The leading authority on the thought and writing of Cardinal John Henry Newman, Father Ian Ker teaches theology at Oxford University and also is a parish priest. Among his many books on Newman is the definitive biography John Henry Newman: A Biography (Oxford University Press, 1989). Ker’s recent books also include The Catholic Revival in English Literature, 1845-1961 (University of Notre Dame, 2003) and Mere Catholicism (Emmaus Road Publishing, 2007). The following are excerpts from his lecture given at the University of St. Thomas on Sept. 15.

It seems certain that John Henry Newman will be beatified some time this year. Of course, it is humanly impossible to be certain if and when he will be canonized, but what it is possible to be certain about is the inevitability, in the event of canonization, that Newman will be declared a Doctor of the Church.

[T]here are also very specific respects in which Newman anticipated the Council documents, as well as almost certainly influencing the actual text of one of them. First and most important is the dogmatic constitution on the Church, Lumen Gentium, which must surely be the foundational document of a Council which was overwhelmingly about the Church herself. Newman knew that the definition of papal infallibility at the First Vatican Council, which was suspended before it could complete its proceedings, would have to be modified by a wider ecclesiology. Besides, his own study of the early Church showed how successive Councils complemented, supplemented [and] completed the teaching of previous Councils. He was confident that there would be another Council sooner or later to place the Petrine office within a larger context. This, of course, was done in the chapter of Lumen Gentium which explains the primacy of the pope as the headship of the whole college of bishops.

Newman’s own cautious ecumenism would have welcomed the “Decree on Ecumenism,” but with some wariness. In particular, I think he would have thought it unrealistic not to be clear about the degree of liberalization and secularization that had overtaken the churches of the Reformation since the nineteenth century. He had hopes of reconciliation between Rome, which he thought should be ready to make concessions, and Anglo-Catholics; but the prospect of full corporate reunion between Rome and Canterbury he dismissed as wholly unrealistic. History has shown how far-sighted he was.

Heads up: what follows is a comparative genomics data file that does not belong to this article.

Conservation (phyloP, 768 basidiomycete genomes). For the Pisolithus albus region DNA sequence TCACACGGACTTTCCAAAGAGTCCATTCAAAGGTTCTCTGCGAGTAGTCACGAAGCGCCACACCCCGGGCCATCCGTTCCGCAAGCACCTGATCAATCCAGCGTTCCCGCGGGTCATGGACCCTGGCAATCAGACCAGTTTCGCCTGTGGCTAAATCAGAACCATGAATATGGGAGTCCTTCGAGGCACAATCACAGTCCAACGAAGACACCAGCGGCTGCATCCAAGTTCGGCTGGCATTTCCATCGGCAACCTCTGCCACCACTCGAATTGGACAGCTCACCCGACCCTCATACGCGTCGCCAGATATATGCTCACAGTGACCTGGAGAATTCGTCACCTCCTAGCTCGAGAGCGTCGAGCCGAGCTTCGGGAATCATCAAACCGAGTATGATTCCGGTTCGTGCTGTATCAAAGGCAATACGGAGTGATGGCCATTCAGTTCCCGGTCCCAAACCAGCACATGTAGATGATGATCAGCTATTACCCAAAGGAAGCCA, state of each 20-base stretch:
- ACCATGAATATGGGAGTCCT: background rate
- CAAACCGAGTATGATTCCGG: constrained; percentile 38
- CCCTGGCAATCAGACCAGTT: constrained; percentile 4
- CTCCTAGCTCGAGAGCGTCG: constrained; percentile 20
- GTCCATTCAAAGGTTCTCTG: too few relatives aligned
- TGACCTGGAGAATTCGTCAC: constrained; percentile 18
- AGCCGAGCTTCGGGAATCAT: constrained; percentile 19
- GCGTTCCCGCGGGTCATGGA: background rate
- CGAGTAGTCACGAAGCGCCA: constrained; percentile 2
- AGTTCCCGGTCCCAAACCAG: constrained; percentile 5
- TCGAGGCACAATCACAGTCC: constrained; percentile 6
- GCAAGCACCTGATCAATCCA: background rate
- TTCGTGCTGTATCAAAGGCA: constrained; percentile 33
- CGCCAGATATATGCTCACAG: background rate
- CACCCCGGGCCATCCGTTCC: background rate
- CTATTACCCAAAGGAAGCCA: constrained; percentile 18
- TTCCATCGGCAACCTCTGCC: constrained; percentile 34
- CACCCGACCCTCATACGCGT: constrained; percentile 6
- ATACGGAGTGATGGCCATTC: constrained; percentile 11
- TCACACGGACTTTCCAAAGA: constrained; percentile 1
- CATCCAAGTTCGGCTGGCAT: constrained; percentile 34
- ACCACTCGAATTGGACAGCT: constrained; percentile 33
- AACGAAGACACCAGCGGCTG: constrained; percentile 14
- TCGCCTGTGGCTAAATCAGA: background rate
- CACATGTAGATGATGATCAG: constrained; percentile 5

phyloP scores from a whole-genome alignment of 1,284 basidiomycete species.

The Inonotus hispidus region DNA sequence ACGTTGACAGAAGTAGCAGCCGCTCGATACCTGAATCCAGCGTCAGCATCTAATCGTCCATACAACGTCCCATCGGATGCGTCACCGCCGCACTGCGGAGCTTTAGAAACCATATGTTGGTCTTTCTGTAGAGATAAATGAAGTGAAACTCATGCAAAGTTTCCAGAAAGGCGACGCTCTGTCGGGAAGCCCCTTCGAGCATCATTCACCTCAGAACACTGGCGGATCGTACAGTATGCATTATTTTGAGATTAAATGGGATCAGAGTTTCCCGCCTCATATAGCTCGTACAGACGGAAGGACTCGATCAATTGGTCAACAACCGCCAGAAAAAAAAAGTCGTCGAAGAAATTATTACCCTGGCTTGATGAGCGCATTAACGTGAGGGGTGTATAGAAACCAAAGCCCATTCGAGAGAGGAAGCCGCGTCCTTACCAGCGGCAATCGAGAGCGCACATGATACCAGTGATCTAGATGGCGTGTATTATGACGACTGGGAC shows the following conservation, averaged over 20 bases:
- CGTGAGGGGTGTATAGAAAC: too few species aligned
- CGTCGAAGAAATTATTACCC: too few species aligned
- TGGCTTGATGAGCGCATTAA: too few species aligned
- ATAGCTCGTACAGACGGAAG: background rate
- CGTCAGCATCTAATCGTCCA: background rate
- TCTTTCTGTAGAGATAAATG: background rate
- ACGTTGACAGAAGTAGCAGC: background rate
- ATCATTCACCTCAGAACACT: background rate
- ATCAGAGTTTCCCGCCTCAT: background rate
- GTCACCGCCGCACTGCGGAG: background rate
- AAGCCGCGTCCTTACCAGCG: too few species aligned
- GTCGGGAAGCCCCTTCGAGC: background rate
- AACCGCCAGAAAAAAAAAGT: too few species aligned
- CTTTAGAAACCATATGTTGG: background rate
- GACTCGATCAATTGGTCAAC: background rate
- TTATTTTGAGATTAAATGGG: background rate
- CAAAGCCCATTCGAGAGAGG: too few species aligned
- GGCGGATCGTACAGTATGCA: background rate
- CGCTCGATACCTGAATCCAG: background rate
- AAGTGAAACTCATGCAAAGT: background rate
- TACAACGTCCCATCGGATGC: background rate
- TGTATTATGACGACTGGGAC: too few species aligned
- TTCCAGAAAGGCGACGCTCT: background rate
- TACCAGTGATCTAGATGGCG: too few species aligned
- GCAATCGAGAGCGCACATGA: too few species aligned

The pastoral constitution on the Church in the modern world, Gaudium et Spes, the most problematic of the Council’s documents, would have had a somewhat mixed reaction from Newman. He would have approved of the desire to engage with the world as opposed to the siege mentality of the Church of Pio Nono. On the other hand, he would surely have been worried about an optimism, not to say Pelagianism, in the document that was inconsistent with the reality of a fallen, sinful world, and for the apparent acceptance of secular autonomy in secular matters in one particular paragraph. The “Declaration on Religious Freedom,” on the other hand, he would surely have seen as a good example of development according to the criteria for genuine developments that he put forward in the Essay on the Development of Christian Doctrine, even though it appeared to Archbishop Lefebvre, most notably, to be a case of a complete volte face on the part of the Church.

When [Newman] looked at the history of the early Church, he was struck by the way the Church “moved on to the perfect truth by various successive declarations, alternately in contrary directions, and thus perfecting, completing, supplying each other.” … Newman was perfectly well aware that conciliar texts do not speak for themselves, but require a great deal of theological interpretation as well as subsequent teaching by the magisterium. They also require assimilation by the whole Church. Councils generally, he thought, threw “the existing theological system” into disorder and inevitably led to acrimonious controversy. False interpretations were to be expected.

When [Newman] looked at the history of the early Church, he was struck by the way the Church “moved on to the perfect truth by various successive declarations, alternately in contrary directions, and thus perfecting, completing, supplying each other.” … Newman was perfectly well aware that conciliar texts do not speak for themselves, but require a great deal of theological interpretation as well as subsequent teaching by the magisterium. They also require assimilation by the whole Church. Councils generally, he thought, threw “the existing theological system” into disorder and inevitably led to acrimonious controversy. False interpretations were to be expected.